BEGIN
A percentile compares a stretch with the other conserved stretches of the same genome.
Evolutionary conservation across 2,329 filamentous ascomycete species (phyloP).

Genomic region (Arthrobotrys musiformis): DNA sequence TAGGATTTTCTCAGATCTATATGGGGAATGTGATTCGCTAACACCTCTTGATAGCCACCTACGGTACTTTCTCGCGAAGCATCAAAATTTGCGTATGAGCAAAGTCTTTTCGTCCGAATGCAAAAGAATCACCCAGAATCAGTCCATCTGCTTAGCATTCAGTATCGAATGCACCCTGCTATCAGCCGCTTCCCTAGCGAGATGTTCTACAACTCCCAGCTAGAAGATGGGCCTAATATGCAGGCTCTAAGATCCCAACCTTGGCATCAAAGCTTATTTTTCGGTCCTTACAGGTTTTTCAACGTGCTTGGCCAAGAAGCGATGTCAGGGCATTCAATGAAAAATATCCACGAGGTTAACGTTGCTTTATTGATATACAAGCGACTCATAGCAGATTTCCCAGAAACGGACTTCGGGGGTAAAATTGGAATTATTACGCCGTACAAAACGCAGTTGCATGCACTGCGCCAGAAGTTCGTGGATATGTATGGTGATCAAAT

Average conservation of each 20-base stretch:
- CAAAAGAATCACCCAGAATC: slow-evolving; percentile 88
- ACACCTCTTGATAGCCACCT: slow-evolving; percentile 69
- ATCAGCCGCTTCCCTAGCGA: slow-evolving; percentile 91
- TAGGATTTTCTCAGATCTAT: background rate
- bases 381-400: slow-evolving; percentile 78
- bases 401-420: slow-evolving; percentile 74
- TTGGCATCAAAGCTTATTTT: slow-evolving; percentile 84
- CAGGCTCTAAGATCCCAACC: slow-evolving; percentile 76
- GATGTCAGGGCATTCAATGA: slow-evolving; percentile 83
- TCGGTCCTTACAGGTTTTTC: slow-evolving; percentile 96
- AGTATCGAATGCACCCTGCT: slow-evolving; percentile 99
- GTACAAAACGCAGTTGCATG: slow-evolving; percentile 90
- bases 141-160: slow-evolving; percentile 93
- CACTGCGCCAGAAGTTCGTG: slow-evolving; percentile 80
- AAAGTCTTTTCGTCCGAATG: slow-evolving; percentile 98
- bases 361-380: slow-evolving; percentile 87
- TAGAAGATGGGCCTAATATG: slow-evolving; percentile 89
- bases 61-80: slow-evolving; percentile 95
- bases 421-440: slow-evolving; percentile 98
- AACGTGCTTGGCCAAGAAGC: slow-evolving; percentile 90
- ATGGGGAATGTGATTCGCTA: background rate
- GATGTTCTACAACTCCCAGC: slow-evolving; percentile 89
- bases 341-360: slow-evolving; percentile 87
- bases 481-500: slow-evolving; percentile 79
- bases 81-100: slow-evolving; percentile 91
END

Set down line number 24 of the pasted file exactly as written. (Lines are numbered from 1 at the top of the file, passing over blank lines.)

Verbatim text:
- AACGTGCTTGGCCAAGAAGC: slow-evolving; percentile 90